London is perhaps the most open city in the world—open to the millions who come for the day, for a decade, for a lifetime; open to global capital, which burrows into the city and sends up the skyscrapers which define London’s horizon; open to chefs and artists, inventors and entrepreneurs, preachers and charlatans. Moreover, the city’s leaders have made openness into an ideology. After the Brexit vote, the Labour mayor Sadiq Khan launched a “London is Open” campaign. The slogan has rung out ever since: At the most recent New Year celebrations, it was announced in seven languages just after the midnight chimes.
The ideology unites Labour and the Tories. Khan’s predecessor Boris Johnson (likely to be Britain’s next Prime Minister) used to half-joke that his political hero was the mayor in Jaws because “He kept the beaches open.” As a result, Johnson would concede, “some small children were eaten by a shark. But how much more pleasure did the majority get from those beaches as a result of the boldness of the mayor in Jaws?” It’s only half a joke because Johnson does fervently believe in “openness.” Perhaps only a quarter of a joke, because it identifies a real problem: Sometimes things are closed for a reason. As the old saying goes, freedom for the pike is death to the minnow. Likewise, openness to the strong means new threats to the vulnerable.
No, this isn’t a column about Brexit or immigration, two impossibly complex subjects. Another time. It’s about something much more clear-cut: How the old, the settled, the loved is “opened” for the sake of profit. This is the kind of openness celebrated by an HSBC ad campaign currently displayed on the city’s billboards. “YOU MEAN BUSINESS,” one billboard proclaims to Londoners, adding in smaller text: “You are open. Because you know being open is good for business.” Or as the mayor in Jaws put it: “We need summer dollars.”
What the HSBC ads don’t mention is the grief that has accompanied London’s financial success. Time and again, the city’s local councils have tried to sell off land to developers, who want to demolish the old buildings and put up luxury apartments or high-end shopping centers. Time and again, many locals have protested that they want to keep their homes and communities. And the dispute has had to be settled in court or by central government.
One of the best-known examples is the Heygate housing estate, in the Elephant and Castle area of Southwark borough. The estate was knocked down in 2011–2014 and replaced with apartment blocks, most of them for the well-off. Admittedly, the old estate was a brutalist eyesore. But it was also a home, from which the residents found themselves exiled. As one, Brenda, told the academic Anna Minton: “I was born in Elephant and Castle and I’d always lived around the area.” So had Brenda’s parents, her grandparents, and dozens of family members. “Southwark was our place.” But, despite the residents’ attempts to save the existing estate, the developers won. Under a Compulsory Purchase Order, the council forced Brenda and her husband to sell. With the money they were only able to move to London’s outskirts. As she related:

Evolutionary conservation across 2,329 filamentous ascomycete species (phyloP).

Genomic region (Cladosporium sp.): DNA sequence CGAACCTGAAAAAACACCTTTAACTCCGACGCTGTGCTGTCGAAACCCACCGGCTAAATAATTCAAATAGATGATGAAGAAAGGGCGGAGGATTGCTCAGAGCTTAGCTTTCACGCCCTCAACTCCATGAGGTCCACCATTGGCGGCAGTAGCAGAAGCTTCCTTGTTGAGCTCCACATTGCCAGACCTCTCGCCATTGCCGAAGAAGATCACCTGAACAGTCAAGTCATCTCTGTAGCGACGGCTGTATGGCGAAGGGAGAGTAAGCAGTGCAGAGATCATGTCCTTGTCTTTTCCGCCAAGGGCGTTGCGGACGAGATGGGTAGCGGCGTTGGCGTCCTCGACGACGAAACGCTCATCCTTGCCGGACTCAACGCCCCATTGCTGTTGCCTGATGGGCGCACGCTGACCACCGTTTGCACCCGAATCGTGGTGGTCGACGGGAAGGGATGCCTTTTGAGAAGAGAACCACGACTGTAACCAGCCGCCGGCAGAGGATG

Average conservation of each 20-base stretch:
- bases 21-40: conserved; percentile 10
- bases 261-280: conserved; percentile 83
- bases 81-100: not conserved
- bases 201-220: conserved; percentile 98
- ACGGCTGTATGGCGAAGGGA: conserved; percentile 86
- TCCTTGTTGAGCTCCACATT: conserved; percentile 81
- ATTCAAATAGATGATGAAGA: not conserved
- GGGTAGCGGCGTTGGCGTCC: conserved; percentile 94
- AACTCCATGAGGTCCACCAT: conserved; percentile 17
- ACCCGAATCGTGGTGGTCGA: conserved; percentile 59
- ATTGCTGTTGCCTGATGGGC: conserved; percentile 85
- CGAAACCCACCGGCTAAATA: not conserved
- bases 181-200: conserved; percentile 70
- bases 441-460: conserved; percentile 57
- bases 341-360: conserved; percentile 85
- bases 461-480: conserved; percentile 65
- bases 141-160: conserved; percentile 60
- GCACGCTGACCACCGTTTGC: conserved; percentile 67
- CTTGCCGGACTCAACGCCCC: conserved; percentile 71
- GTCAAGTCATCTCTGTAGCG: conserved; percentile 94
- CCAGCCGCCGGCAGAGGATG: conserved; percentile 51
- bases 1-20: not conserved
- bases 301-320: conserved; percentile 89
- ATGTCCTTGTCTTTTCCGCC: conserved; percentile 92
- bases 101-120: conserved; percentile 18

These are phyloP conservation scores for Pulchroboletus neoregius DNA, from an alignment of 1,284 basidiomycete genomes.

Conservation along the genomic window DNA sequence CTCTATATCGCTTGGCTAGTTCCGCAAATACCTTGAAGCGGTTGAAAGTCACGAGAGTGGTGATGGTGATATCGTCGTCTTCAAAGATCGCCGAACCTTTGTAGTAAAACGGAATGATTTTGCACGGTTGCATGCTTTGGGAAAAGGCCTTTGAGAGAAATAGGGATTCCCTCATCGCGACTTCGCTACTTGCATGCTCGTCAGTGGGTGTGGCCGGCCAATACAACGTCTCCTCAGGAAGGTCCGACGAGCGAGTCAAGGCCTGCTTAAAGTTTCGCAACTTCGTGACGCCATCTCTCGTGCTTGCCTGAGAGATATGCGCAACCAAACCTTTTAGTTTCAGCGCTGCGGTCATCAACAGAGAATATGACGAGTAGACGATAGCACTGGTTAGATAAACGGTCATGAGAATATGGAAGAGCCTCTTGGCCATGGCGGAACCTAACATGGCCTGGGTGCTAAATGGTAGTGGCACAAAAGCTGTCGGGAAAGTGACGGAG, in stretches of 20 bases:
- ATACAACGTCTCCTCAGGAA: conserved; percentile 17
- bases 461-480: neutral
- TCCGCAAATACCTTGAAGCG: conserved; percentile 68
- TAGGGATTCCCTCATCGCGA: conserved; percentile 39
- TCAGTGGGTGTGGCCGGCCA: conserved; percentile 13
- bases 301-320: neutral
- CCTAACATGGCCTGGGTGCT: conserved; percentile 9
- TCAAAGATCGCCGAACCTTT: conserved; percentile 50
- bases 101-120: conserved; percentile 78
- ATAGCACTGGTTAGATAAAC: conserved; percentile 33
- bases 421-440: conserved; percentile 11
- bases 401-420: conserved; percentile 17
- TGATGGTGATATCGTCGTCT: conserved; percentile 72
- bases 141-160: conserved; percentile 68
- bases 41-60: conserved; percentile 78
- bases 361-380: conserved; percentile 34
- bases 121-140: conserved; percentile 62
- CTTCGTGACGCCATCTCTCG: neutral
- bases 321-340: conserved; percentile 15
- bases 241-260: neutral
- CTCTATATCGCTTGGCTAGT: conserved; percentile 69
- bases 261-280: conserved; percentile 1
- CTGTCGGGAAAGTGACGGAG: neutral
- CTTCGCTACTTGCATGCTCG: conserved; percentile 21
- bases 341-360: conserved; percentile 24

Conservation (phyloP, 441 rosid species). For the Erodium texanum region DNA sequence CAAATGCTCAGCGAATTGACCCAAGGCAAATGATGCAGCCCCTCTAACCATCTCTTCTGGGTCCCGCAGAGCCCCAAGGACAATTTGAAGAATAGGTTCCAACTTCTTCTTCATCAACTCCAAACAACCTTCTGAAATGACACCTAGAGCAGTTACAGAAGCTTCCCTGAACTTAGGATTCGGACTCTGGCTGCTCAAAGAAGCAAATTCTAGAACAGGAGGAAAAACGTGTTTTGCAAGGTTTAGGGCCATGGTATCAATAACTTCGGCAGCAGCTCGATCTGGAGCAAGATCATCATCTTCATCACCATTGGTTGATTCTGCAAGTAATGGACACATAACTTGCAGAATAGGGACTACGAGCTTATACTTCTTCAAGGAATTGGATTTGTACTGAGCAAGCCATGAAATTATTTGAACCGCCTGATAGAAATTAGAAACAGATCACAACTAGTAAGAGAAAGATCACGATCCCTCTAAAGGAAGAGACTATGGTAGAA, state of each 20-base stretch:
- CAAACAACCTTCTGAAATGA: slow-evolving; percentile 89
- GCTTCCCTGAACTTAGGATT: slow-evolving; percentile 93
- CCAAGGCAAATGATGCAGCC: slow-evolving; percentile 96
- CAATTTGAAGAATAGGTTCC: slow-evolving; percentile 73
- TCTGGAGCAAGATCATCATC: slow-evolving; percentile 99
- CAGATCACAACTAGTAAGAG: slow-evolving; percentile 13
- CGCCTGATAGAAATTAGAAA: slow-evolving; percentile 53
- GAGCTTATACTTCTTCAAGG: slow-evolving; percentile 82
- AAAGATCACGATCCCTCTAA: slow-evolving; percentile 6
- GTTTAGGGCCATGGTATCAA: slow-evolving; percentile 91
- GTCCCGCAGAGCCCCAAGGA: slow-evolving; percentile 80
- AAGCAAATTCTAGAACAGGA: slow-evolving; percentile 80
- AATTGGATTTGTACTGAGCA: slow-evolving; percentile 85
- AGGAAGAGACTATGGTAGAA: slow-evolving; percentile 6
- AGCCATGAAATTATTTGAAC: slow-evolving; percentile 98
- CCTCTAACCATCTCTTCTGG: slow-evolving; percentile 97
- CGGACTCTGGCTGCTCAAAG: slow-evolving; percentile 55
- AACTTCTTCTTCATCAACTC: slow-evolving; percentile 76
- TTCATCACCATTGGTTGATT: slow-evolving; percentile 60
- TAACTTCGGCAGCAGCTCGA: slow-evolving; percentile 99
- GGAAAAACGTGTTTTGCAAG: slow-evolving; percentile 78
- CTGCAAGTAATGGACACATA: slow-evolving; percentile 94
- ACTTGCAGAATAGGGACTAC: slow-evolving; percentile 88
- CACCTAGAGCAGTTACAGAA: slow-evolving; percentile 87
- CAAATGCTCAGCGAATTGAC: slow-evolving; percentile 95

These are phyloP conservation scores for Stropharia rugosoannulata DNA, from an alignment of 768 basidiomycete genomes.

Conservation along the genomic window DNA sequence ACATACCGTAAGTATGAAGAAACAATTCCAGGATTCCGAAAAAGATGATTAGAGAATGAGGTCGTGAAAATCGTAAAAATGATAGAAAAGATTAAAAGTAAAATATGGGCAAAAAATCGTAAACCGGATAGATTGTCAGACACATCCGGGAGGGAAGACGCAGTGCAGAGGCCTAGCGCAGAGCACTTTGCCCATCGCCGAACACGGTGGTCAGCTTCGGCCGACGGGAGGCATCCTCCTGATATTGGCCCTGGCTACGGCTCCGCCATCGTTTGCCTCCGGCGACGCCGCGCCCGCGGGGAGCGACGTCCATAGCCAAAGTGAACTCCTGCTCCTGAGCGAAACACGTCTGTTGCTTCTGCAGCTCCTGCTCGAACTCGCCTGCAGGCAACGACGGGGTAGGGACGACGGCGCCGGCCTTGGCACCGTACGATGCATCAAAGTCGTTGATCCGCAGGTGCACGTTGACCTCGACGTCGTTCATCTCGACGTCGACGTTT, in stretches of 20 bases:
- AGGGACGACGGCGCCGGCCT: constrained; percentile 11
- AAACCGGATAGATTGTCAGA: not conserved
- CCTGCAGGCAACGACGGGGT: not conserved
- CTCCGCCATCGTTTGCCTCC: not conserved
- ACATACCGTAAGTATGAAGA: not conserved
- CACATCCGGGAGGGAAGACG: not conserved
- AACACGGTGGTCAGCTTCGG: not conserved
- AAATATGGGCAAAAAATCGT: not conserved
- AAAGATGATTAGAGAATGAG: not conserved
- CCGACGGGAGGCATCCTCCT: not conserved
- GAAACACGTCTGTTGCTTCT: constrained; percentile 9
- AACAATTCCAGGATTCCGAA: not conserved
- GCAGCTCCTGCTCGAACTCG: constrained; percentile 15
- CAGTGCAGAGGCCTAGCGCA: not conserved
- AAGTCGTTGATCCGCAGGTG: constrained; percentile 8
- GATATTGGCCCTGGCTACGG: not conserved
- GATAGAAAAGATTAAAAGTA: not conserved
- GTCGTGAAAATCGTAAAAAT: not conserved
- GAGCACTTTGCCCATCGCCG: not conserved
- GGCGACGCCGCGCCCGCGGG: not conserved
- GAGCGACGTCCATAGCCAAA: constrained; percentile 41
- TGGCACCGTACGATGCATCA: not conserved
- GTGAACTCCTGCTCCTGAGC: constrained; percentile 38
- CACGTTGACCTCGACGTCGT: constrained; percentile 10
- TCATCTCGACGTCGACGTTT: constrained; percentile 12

“It’s taken me years to get over the shock. I’ve got neighbours here but I haven’t got friends. My friends from London come up once a month but I used to see them every day,” Brenda told me, sitting with her iPad in her lap opened to Facebook. “This is my friend now,” she said.
There are, it appears, two kinds of openness. Some people open their hearts so much—to their family, to their neighbors, to their community—that they come to love a place. Others open up those places to a deluge of money and novelty. I’m not saying that local residents are always plucky victims or that big-money developers are always exploitative villains. But the clashes between these two groups reveal the limitations of the London ideology.
For HSBC, openness means cosmopolitanism and diversity. “We are not an island,” another billboard claims:
We are a Colombian coffee sipping, American movie watching, Swedish flat pack assembling, Korean tablet tapping, Argentinian striker supporting, Dutch beer cheers-ing, Tikka Masala eating, wonderful lump of land in the middle of the sea. We are part of something far bigger.
How multicultural! Except that spending a fiver on a pint of Dutch beer, or using a Korean-made tablet until it goes out of date, is literally the most superficial kind of engagement with another culture. This sort of openness—the fleeting consumption of a product that happens to have been imported—is good for business.
What’s bad for business is the sort of openness Brenda represents: an abiding, open-hearted loyalty to a place, a culture, a community. This can be terribly inconvenient to business interests. Look at the battles over north London’s Oriental City, a market whose unique shops and regular festivals made it a hub for different national cultures. It was closed down—or is that opened up?—to build a lucrative shopping center. The old shops and eateries had the right to return, but as Yip Fai Liu, chairman of the Save Oriental City Campaign, observed: “It took us 10 years to build the Oriental City community. When we come back in three years’ time, there will be no community left.”
Parts of Chinatown in central London have also come under the developers’ eye. Again, old structures have been replaced; again, existing residents—independent shops selling fish, jewelry, kitchenware—have been priced out. Eventually the pagoda, Chinatown’s symbolic heart, was demolished. The campaigner Jabez Lam called what happened to the area a form of “ethnic cleansing.”
People often tell us that today’s great political choice is between the open and the closed. Usually, like the mayor in Jaws, they seem convinced of the benefits of openness. They should be asked: Are you sure you’ve checked what’s in the water?
Dan Hitchens is deputy editor at The Catholic Herald.